St. Petersburg Times
Special report
Video report
  • For their own good
    Fifty years ago, they were screwed-up kids sent to the Florida School for Boys to be straightened out. But now they are screwed-up men, scarred by the whippings they endured. Read the story and see a video and portrait gallery.
  • More video reports
Multimedia report
Print Email this storyEmail story Comment Email editor
Fill out this form to email this article to a friend
Your name Your email
Friend's name Friend's email
Your message
 

Prisons chief's new fitness goals have some grumbling

By ASSOCIATED PRESS
Published January 5, 2007


ADVERTISEMENT

TALLAHASSEE - Corrections Secretary Jim McDonough is trying a new way of trimming fat in government.

The head of Florida's prison system wants his agency's more than 19,000 employees to get into shape by 2009, when they'll have to prove they're fit to keep their jobs.

Some don't like the idea.

"We have people who have been with the department for 25 years, 20 years who have excellent evaluations, and all of a sudden, now they implement this physical fitness program," said Al Shopp, a spokesman for the Florida Police Benevolent Association. "They're no longer a valued employee because they can't do, say, five situps or 10 pushups or walk a mile?"

Shopp said McDonough's proposal has not been negotiated with the association and is damaging employees' morale.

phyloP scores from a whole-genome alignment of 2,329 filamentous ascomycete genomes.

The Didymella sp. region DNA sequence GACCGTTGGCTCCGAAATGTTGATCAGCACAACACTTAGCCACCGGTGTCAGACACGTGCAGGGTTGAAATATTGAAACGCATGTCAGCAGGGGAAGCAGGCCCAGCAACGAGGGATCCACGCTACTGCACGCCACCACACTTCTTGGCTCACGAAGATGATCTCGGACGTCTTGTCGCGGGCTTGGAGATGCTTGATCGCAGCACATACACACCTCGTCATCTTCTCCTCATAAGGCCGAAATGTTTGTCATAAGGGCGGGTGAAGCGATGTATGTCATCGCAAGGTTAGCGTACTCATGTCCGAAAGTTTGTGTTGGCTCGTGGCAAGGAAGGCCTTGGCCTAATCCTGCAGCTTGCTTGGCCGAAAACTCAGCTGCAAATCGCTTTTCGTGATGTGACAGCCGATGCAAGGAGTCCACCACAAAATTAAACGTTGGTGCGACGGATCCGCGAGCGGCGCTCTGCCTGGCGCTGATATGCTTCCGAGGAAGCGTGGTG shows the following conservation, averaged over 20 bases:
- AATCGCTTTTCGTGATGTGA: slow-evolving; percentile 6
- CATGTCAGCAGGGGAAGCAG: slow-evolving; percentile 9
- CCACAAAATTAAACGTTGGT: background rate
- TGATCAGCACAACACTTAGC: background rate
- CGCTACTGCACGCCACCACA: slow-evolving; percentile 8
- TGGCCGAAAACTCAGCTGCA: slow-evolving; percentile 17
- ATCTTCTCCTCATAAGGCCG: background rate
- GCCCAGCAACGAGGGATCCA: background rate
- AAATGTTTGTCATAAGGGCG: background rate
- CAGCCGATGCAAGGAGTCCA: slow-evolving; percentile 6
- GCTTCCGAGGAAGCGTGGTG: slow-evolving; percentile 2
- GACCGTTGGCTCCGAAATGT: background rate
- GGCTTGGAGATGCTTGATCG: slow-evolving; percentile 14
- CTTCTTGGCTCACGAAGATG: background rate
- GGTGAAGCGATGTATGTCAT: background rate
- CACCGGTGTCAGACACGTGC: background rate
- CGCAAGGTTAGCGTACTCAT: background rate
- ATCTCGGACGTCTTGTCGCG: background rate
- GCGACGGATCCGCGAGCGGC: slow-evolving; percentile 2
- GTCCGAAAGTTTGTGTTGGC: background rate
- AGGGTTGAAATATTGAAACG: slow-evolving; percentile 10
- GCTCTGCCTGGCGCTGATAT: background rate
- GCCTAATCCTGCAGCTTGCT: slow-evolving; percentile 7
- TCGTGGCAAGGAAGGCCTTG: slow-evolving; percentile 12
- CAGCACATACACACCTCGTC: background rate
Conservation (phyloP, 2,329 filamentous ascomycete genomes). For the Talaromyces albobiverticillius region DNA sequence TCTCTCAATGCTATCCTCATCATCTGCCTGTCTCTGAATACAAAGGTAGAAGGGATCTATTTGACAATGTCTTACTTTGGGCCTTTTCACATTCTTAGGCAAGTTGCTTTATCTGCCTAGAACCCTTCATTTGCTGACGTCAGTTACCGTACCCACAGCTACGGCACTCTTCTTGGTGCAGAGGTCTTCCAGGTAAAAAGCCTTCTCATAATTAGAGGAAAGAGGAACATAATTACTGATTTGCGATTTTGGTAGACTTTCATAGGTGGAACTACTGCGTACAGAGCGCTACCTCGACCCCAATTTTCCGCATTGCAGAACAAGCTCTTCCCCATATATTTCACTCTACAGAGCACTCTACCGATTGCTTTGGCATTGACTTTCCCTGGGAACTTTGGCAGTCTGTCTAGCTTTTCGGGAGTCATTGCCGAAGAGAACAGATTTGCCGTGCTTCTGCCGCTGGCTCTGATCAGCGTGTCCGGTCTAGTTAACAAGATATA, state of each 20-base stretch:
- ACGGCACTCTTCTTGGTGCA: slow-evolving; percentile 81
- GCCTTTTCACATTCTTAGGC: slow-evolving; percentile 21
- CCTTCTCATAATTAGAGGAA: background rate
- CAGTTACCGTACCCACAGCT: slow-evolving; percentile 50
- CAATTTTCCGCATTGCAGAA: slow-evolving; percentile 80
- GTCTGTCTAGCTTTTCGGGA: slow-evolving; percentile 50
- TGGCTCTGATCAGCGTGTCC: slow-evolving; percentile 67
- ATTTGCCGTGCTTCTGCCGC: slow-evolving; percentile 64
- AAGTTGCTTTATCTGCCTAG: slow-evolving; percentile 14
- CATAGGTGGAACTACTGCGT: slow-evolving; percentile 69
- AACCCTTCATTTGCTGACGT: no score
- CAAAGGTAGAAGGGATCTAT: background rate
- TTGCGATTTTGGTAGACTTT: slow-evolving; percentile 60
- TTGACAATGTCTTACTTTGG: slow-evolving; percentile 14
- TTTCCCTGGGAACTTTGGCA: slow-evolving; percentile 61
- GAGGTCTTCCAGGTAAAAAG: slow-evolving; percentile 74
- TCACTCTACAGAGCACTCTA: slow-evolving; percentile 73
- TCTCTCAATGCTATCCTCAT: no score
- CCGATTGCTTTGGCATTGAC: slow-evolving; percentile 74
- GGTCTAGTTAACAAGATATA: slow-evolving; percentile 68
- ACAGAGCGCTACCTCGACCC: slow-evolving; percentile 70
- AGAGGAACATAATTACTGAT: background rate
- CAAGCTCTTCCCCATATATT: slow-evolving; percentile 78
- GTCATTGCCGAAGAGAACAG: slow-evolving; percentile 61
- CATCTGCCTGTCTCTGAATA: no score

"He is creating such anxiety," Shopp said. "He talks about esprit de corps in here - the morale in the department right now is so low that I don't know if anybody can pick it up."

McDonough's proposal, however, does have the backing of Gov. Charlie Crist, who called it a good idea on Thursday.

"I advocated during the course of the campaign that we reinstitute physical education in our school system," said the 50-year-old Crist, who is fit and often swims 20 laps to start his day. "So being in shape's a pretty good idea, especially in that line of work."

In the department's draft proposal, male employees over 50 would have to walk or run a mile in 17 minutes, do 19 pushups in two minutes, and a minimum of 27 situps. Requirements are less stringent for females.

Officers failing the test will have six months in a remedial program to reach the goals before being moved to a less strenuous job, if one is available.

A former Army infantry colonel, the 60-year-old McDonough runs daily.

"We have a number of occasions where an officer either on the job or in training, to prepare for the mission, has had a hard time. It's not just a question of responding to physical force ... it's the physical exertion itself," McDonough said.

"We're not talking about any adverse effects on this until 2009. I think people need to relax, resolve ... and get themselves in shape."

McDonough also is seeking to clarify a department rule on facial hair and is proposing a measure that would allow a full beard, mustache or goatee as long as they are tightly trimmed.

[Last modified January 5, 2007, 01:24:55]


Share your thoughts on this story

[an error occurred while processing this directive]
Subscribe to the Times
Click here for daily delivery
of the St. Petersburg Times.

Email Newsletters

ADVERTISEMENT